When you make a quid pro quo deal and you are in the real estate business, watch out. You may be violating the Real Estate Settlement Procedures Act (RESPA).
The Ninth Circuit Court of Appeals decided that a title insurer’s “equity investments” in title agencies in exchange for agreements that the agencies would refer customers to the insurer violated the anti-kickback provisions of the RESPA, according to an article published on Lexology.
The case, Edwards v. First Am. Corp., 2015 WL 4999329 (9th Cir. Aug. 24, 2015) featured borrowers who filed a putative class-action lawsuit against the title insurer alleging that the company violated Section eight of RESPA. This section prohibits payments for the referral of settlement service business.
Section eight(a) of RESPA aims to eliminate unlawful kickbacks. The statute, specifically 12 U.S.C. Section 2607(a) prohibits any exchange of a thing of value pursuant to real estate referrals. The statute states:
No person shall give and no person shall accept any fee, kickback, or thing of value pursuant to any agreement or understanding, oral or otherwise, that business incident to or a part of a real estate settlement service involving a federally related mortgage loan shall be referred to any person.
This has been a long-running case since other courts declined to certify the class action. The U.S. Supreme Court eventually granted certiorari, but declined to rule on the merits of the litigation – learn more at SCOTUSblog. The borrowers continued their legal action back in the Ninth Circuit and asked the Court to review the district court’s denial of class certification. The Consumer Financial Protection Bureau filed an amicus brief in the appeal as well, according to the Lexology article.
The Ninth Circuit agreed with the Supreme Court and affirmed the denial of the class-action certification. The Court determined that the “prerequisites of class certification are best addressed by the district court, which is in the best position to consider the most fair and efficient procedure for conducting any given litigation.” Edwards at 24 (citing Stockwell v. City & Cty. of S.F., 749 F.3d 1107, 1111-12 (9th Cir. 2014)).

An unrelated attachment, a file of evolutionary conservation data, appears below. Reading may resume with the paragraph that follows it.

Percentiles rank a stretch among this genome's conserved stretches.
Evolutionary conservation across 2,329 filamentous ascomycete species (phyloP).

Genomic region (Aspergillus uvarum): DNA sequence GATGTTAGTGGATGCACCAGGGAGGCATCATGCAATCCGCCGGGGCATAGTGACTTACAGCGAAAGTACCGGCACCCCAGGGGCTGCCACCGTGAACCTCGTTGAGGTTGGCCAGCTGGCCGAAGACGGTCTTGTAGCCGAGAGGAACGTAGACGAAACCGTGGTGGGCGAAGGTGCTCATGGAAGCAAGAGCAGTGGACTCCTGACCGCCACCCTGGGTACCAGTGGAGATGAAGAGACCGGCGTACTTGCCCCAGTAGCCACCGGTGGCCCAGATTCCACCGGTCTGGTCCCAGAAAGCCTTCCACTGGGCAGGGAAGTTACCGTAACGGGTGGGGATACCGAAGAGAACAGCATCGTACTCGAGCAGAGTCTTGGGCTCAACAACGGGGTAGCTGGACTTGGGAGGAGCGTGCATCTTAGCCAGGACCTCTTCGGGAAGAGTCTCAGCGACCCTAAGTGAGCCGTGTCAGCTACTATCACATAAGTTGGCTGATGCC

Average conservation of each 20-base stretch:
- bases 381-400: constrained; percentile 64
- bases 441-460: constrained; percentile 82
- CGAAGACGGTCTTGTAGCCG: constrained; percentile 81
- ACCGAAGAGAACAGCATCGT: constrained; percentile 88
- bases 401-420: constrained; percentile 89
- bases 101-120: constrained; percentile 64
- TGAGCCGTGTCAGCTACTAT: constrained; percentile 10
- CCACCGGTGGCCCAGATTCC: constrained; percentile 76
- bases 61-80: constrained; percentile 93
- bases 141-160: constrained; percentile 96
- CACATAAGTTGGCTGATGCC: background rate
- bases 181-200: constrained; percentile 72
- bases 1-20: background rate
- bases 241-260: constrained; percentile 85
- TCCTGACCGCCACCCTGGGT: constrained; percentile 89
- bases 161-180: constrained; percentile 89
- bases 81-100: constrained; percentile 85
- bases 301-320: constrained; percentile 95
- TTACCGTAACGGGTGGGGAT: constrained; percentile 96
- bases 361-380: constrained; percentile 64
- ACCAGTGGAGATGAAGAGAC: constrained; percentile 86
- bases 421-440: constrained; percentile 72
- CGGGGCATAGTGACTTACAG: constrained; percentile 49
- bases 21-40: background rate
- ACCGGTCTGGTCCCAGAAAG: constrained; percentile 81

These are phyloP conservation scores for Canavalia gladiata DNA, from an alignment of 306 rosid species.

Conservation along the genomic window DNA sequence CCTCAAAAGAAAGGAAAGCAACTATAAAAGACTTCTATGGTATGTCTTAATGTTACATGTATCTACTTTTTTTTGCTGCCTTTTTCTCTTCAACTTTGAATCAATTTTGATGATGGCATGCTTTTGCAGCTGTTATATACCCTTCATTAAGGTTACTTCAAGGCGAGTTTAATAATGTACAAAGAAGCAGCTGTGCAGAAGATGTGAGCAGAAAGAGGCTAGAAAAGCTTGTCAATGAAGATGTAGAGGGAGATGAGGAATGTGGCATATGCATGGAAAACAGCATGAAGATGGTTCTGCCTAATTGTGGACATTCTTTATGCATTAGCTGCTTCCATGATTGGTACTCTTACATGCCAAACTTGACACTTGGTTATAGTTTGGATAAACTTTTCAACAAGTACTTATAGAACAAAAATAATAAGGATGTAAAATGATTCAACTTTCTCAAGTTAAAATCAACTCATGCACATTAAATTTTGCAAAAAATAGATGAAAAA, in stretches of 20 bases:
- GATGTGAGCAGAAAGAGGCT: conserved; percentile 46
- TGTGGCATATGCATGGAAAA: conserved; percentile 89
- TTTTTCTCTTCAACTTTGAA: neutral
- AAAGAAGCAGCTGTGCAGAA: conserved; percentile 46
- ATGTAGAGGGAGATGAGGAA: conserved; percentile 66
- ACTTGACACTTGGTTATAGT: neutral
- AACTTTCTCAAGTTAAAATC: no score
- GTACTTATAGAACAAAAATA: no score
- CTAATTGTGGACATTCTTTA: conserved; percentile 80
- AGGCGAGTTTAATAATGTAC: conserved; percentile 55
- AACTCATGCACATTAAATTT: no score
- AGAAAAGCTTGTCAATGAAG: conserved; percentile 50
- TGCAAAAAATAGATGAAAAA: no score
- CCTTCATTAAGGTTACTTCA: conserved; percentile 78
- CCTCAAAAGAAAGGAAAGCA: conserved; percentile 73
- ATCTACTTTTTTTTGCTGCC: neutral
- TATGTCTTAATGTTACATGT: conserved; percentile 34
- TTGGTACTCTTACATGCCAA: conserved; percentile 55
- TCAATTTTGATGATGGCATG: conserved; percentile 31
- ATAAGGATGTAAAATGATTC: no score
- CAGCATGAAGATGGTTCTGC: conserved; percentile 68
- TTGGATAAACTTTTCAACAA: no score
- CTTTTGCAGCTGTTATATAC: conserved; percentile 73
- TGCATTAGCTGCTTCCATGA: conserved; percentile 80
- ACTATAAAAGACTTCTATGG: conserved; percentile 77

Nevertheless, the Court agreed with the plaintiff-consumers that First American was engaged in a “common scheme” to have title agencies refer business to the company. The plaintiff-consumers alleged that First American used standard, written contracts to impose an obligation on title agencies to refer future title insurance business, subject to some limited exceptions. The Court stated that, “if this is true, the title agencies’ contractual obligations affected the entire class of home buyers as a result of First American’s standard terms.” Edwards at 20. The Court concluded that “common issues predominate over individual issues for a sub-class of home buyers referred by the title agencies that were subject to First American’s common scheme.” Id. at 24.
Contact an Experienced Real Estate Lawyer Today
As you can see, if you do work in the real estate business, including title insurance, you are subject to a litany of complex regulations with serious legal implications. You need an experienced attorney to help guide you through this maze. Kristina Reed is that real estate attorney. Property buyers and sellers, agents/brokers and landlords/tenants all trust in her knowledge, skill, and experience. Contact her today to discuss your legal issues or needs.